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Khmer Rouge Trial Threatened
Although the atrocities of the Khmer Rouge have been unfolding in a Phnom Penh courtroom for three weeks, a toxic mix of corruption allegations, political interference and a money shortage threaten to shut the tribunal down, even as the world reads that justice is finally being done after 30 years of inaction.
The situation hit a low point with a blunt threat by Prime Minister Hun Sen recently that if the court runs out of money it's fine with him. He said the international prosecutor's desire to arrest more Khmer Rouge leaders living freely in Cambodia is "propaganda."
"Do not believe the propaganda there will be a widespread trial," Hun Sen told reporters, adding that any more arrests beyond the five suspects in custody could create civil war. "I agree to accept the defeat of this court or the collapse of the court, but I will not let this country have civil war again," Hun Sen said. He was in the Khmer Rouge himself but defected to help Vietnam liberate Cambodia in 1979.
Meanwhile the trial of the regime's lead torturer Kaing Guek Eav, 66, also known as Duch, was off to what prosecutor Robert Petit said was a "good beginning," with four other aging Khmer Rouge leaders in custody and supposed to be tried in 2010. The Khmer Rouge were responsible for 1.7 million deaths by starvation, torture, execution, and overwork in Cambodia from 1975 to 1979. Petit wants more than five leaders tried, but his Cambodian co-prosecutor does not agree.
The dispute was turned over to the judges in December along with Petit's potential arrest list of five or six names. There is no indication when they will decide.
"The trial of Kaing Guek Eav is extremely exciting and there is a sense that justice is finally unfolding for the millions of victims," said John Hall, a professor at Chapman University‘s School of Law in California. But, he said, the inability of the court to credibly investigate allegations that Cambodian court personnel had to pay kickbacks to get and keep their jobs is fraying the patience of the donors who support the court.
"At some point the UN and the international judges must seriously consider what Judge (Marcel) LeMonde called the nuclear option - to walk away," he said.
The problems have taken on renewed urgency as the court does not have money to pay Cambodian staff salaries for April. Australia offered to release funds that had been put on hold for six months pending an investigation into the corruption allegations. But the UN blocked the release. The UN has refused to release funds since last July when allegations resurfaced by Cambodian staff that a kickback ring operates at the court and they have to pay a percentage of their monthly salaries to a middleman.
Court spokeswoman Helen Jarvis said Friday that "we're confident" that the staff salaries will be paid next week. She said she could not say what country will shoulder the expense. (Japan came in with a $200,000 "urgent" donation to pay March salaries.)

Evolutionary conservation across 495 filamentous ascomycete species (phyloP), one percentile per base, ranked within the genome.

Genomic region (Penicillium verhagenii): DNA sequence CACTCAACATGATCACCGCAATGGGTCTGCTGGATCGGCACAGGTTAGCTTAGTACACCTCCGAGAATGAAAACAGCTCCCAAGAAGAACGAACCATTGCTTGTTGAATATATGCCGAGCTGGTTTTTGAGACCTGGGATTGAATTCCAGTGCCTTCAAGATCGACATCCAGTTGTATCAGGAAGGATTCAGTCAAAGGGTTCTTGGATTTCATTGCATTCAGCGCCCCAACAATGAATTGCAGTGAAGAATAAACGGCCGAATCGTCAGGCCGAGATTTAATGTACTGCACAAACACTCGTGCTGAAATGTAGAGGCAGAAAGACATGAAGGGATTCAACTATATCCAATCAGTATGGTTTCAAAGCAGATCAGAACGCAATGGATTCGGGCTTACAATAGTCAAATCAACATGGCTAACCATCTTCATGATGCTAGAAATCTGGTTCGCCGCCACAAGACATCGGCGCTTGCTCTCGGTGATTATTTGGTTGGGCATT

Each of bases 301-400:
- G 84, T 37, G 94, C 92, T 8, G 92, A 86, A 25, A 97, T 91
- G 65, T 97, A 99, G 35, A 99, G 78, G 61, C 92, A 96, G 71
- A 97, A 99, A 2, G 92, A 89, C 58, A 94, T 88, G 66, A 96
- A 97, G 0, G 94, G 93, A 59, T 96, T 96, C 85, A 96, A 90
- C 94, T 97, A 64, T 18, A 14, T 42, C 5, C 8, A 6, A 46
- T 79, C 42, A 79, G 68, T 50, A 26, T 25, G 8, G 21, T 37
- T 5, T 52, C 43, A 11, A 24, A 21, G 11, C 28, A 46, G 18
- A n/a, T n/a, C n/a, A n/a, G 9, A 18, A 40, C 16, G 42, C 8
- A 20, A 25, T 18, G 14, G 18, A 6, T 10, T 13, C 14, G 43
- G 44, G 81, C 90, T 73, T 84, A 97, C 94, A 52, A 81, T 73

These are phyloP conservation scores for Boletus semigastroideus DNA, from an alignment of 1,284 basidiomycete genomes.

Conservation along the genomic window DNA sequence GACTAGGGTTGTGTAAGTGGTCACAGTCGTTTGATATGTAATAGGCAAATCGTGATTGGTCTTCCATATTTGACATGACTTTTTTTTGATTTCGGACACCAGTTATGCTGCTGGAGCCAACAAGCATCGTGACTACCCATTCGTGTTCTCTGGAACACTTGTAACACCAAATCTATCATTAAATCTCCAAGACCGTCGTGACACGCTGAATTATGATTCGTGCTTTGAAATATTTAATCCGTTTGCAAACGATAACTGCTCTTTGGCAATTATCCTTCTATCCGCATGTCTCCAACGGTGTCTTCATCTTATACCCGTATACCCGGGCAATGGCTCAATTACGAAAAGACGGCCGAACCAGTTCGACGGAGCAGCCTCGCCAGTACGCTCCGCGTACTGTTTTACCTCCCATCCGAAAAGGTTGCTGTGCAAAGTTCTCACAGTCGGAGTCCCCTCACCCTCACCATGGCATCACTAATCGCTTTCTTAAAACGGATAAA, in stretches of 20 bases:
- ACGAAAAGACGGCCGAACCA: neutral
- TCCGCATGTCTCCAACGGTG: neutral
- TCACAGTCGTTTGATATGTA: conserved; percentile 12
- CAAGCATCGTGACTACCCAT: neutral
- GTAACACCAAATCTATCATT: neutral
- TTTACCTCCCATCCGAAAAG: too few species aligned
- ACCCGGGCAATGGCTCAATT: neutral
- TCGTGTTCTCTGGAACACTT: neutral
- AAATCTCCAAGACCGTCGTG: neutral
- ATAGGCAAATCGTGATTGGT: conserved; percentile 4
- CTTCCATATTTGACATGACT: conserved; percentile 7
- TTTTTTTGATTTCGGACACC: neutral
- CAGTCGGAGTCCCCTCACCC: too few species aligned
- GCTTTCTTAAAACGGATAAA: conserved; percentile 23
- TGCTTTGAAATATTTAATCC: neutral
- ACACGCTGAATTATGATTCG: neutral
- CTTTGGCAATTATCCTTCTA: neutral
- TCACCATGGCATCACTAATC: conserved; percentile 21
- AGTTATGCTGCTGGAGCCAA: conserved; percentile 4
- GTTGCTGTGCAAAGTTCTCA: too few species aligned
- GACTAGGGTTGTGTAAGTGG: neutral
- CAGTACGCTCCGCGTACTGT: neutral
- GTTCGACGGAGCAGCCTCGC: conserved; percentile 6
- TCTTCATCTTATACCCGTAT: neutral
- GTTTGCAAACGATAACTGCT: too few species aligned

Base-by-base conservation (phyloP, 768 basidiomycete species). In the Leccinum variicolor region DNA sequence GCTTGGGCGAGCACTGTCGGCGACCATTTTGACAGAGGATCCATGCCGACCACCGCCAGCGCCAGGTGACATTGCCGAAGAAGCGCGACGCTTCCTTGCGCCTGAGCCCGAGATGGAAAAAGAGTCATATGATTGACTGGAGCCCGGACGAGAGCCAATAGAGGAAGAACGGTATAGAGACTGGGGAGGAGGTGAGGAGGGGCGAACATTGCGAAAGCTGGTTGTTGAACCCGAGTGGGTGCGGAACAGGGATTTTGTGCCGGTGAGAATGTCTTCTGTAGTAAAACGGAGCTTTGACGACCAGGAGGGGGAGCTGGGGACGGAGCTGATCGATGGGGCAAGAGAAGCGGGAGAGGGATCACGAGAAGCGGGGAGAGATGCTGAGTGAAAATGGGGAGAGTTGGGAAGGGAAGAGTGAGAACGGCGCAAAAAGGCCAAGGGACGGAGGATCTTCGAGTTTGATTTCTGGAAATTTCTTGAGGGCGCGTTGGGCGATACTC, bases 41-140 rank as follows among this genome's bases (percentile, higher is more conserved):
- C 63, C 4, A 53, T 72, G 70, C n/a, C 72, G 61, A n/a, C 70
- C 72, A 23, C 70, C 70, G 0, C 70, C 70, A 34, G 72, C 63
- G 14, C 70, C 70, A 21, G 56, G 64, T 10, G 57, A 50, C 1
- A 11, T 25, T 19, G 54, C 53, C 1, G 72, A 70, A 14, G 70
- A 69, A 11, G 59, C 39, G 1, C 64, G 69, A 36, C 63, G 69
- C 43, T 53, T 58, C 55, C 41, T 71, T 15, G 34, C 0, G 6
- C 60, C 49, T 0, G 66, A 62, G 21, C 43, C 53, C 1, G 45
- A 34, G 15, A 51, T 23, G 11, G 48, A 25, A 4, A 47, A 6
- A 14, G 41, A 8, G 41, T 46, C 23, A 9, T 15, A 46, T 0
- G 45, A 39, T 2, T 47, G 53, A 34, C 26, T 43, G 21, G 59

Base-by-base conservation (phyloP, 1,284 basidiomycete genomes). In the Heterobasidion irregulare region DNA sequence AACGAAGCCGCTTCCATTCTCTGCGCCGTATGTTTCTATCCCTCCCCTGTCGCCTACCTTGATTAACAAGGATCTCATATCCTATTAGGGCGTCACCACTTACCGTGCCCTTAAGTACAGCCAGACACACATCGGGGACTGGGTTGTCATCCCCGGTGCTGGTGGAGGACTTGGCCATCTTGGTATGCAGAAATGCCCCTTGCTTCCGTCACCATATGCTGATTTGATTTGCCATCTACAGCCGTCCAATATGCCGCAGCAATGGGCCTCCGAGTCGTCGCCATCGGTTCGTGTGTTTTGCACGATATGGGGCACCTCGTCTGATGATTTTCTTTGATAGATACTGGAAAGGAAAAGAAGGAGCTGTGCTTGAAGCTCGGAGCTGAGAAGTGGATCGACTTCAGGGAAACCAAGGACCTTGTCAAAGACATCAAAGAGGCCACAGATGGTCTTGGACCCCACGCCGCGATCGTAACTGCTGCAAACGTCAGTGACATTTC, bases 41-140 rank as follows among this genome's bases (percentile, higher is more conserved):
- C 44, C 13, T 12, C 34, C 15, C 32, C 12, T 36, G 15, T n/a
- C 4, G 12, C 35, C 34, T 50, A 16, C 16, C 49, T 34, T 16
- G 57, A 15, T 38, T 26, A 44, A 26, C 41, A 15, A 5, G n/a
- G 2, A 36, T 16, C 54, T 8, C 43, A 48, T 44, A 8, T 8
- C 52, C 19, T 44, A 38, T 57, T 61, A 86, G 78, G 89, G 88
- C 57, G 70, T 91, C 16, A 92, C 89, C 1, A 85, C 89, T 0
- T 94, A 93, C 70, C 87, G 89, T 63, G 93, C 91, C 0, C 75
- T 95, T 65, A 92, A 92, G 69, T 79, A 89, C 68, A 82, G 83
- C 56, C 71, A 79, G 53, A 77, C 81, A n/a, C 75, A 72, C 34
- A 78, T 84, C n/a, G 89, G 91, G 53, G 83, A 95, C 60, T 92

Jarvis also said the judges are still considering whether more arrests will be allowed. "They're working on it. They have given questions back to the co-prosecutors. It‘s very complex," she said.
The UN investigated last fall but refuses to release its findings. UN Assistant-Secretary-General for Legal Affairs Peter Taksoe-Jensen has met three times since January, most recently for three days ending April 9, with Cambodian officials about the alleged kickbacks.But no resolution has been reached.
The court's senior Cambodian administrator, Sean Visoth, was named in November as a participant in a report by a German parliamentary delegation after their meeting with the court's UN administrator. Visoth has been sick leave since then.
Human rights groups and defense attorneys believe the corruption is widespread and could well extend to the judicial side, although they have not submitted evidence of that.
"The Cambodian judges and prosecutors receive their orders directly or indirectly from Hun Sen. They cannot act independently for fear of being removed or worse," said Brad Adams, executive director of Human Rights Watch Asia division.
"I've said for years that Hun Sen will try at key moments to sabotage the tribunal, and sadly, yet again he has done so," Adams said. "It is ridiculous to suggest the possibility of a spontaneous security threat from former Khmer Rouge, as they have no ability to take up arms against the government. If anything happens, it will only happen with Hun Sen's blessing."
Prosecutor Petit, veteran of war crimes courts in Rwanda and East Timor, said he still hopes that the judges will agree with his request to arrest more leaders. He also said the graft allegations have to be dealt with.
"This has to go away so it no longer shares the headlines with the more important work of the court. Half the headlines are about the problem they refuse to deal with," said Petit. "It threatens the continuation of the court. It's a very real problem."
Three of the defense attorneys representing the other suspects in custody asked the court to investigate the corruption, but the court's co-investigating judges said they don't have jurisdiction.
"The corruption is like a plague where everybody gets tainted," said defense attorney Michael Karnavas who represents 82- year- old Ieng Sary, the Khmer Rouge's foreign minister. He said if the UN is "worried that Hun Sen is going to kick them out they should be out the door first."
Others pointed out that Hun Sen has the UN over a barrel because the UN doesn't want to walk away from the tribunal, but it also doesn't want to be seen supporting a court that doesn't meet international standards of justice.
Hall said as unpalatable as it would be to halt the trial, it may " be preferable than to continue to condone a court whose legitimacy has been so seriously undermined."
"Is a flawed court better than no court? Not necessarily," he said.